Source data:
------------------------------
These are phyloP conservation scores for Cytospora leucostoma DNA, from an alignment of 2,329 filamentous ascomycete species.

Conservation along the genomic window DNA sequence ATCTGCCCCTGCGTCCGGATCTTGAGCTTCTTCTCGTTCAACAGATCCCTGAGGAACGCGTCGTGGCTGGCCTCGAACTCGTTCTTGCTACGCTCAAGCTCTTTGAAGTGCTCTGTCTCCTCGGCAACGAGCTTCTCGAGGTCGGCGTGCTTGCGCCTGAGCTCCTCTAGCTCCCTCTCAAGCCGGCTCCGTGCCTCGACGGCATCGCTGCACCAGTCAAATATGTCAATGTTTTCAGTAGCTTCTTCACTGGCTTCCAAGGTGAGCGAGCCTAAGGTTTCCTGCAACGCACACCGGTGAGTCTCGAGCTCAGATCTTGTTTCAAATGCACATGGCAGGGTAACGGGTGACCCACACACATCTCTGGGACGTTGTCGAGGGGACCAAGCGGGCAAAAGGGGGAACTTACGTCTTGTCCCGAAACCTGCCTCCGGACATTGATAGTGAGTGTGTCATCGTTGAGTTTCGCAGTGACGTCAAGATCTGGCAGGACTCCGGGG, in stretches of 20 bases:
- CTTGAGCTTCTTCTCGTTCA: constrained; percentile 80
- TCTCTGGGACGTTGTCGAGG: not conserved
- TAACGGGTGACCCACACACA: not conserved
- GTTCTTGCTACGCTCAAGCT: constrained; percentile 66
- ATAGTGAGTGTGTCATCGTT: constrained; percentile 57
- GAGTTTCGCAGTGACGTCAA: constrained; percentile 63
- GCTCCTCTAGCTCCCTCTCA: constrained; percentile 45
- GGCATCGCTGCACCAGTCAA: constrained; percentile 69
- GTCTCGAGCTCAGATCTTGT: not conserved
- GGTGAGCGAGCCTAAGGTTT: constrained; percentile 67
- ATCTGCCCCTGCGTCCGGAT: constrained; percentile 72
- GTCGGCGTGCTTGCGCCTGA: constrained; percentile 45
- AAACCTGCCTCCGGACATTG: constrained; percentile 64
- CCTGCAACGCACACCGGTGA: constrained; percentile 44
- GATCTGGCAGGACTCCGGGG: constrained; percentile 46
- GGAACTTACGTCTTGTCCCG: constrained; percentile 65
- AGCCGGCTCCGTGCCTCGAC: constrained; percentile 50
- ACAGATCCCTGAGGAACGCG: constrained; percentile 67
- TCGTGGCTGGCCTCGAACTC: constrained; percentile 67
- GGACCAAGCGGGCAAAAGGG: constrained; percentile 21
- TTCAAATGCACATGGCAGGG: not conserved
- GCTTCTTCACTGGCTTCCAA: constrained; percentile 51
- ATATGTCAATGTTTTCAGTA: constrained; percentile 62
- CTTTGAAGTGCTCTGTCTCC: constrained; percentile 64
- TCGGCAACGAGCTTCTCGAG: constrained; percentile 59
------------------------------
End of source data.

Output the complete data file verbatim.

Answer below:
These are phyloP conservation scores for Cytospora leucostoma DNA, from an alignment of 2,329 filamentous ascomycete species.

Conservation along the genomic window DNA sequence ATCTGCCCCTGCGTCCGGATCTTGAGCTTCTTCTCGTTCAACAGATCCCTGAGGAACGCGTCGTGGCTGGCCTCGAACTCGTTCTTGCTACGCTCAAGCTCTTTGAAGTGCTCTGTCTCCTCGGCAACGAGCTTCTCGAGGTCGGCGTGCTTGCGCCTGAGCTCCTCTAGCTCCCTCTCAAGCCGGCTCCGTGCCTCGACGGCATCGCTGCACCAGTCAAATATGTCAATGTTTTCAGTAGCTTCTTCACTGGCTTCCAAGGTGAGCGAGCCTAAGGTTTCCTGCAACGCACACCGGTGAGTCTCGAGCTCAGATCTTGTTTCAAATGCACATGGCAGGGTAACGGGTGACCCACACACATCTCTGGGACGTTGTCGAGGGGACCAAGCGGGCAAAAGGGGGAACTTACGTCTTGTCCCGAAACCTGCCTCCGGACATTGATAGTGAGTGTGTCATCGTTGAGTTTCGCAGTGACGTCAAGATCTGGCAGGACTCCGGGG, in stretches of 20 bases:
- CTTGAGCTTCTTCTCGTTCA: constrained; percentile 80
- TCTCTGGGACGTTGTCGAGG: not conserved
- TAACGGGTGACCCACACACA: not conserved
- GTTCTTGCTACGCTCAAGCT: constrained; percentile 66
- ATAGTGAGTGTGTCATCGTT: constrained; percentile 57
- GAGTTTCGCAGTGACGTCAA: constrained; percentile 63
- GCTCCTCTAGCTCCCTCTCA: constrained; percentile 45
- GGCATCGCTGCACCAGTCAA: constrained; percentile 69
- GTCTCGAGCTCAGATCTTGT: not conserved
- GGTGAGCGAGCCTAAGGTTT: constrained; percentile 67
- ATCTGCCCCTGCGTCCGGAT: constrained; percentile 72
- GTCGGCGTGCTTGCGCCTGA: constrained; percentile 45
- AAACCTGCCTCCGGACATTG: constrained; percentile 64
- CCTGCAACGCACACCGGTGA: constrained; percentile 44
- GATCTGGCAGGACTCCGGGG: constrained; percentile 46
- GGAACTTACGTCTTGTCCCG: constrained; percentile 65
- AGCCGGCTCCGTGCCTCGAC: constrained; percentile 50
- ACAGATCCCTGAGGAACGCG: constrained; percentile 67
- TCGTGGCTGGCCTCGAACTC: constrained; percentile 67
- GGACCAAGCGGGCAAAAGGG: constrained; percentile 21
- TTCAAATGCACATGGCAGGG: not conserved
- GCTTCTTCACTGGCTTCCAA: constrained; percentile 51
- ATATGTCAATGTTTTCAGTA: constrained; percentile 62
- CTTTGAAGTGCTCTGTCTCC: constrained; percentile 64
- TCGGCAACGAGCTTCTCGAG: constrained; percentile 59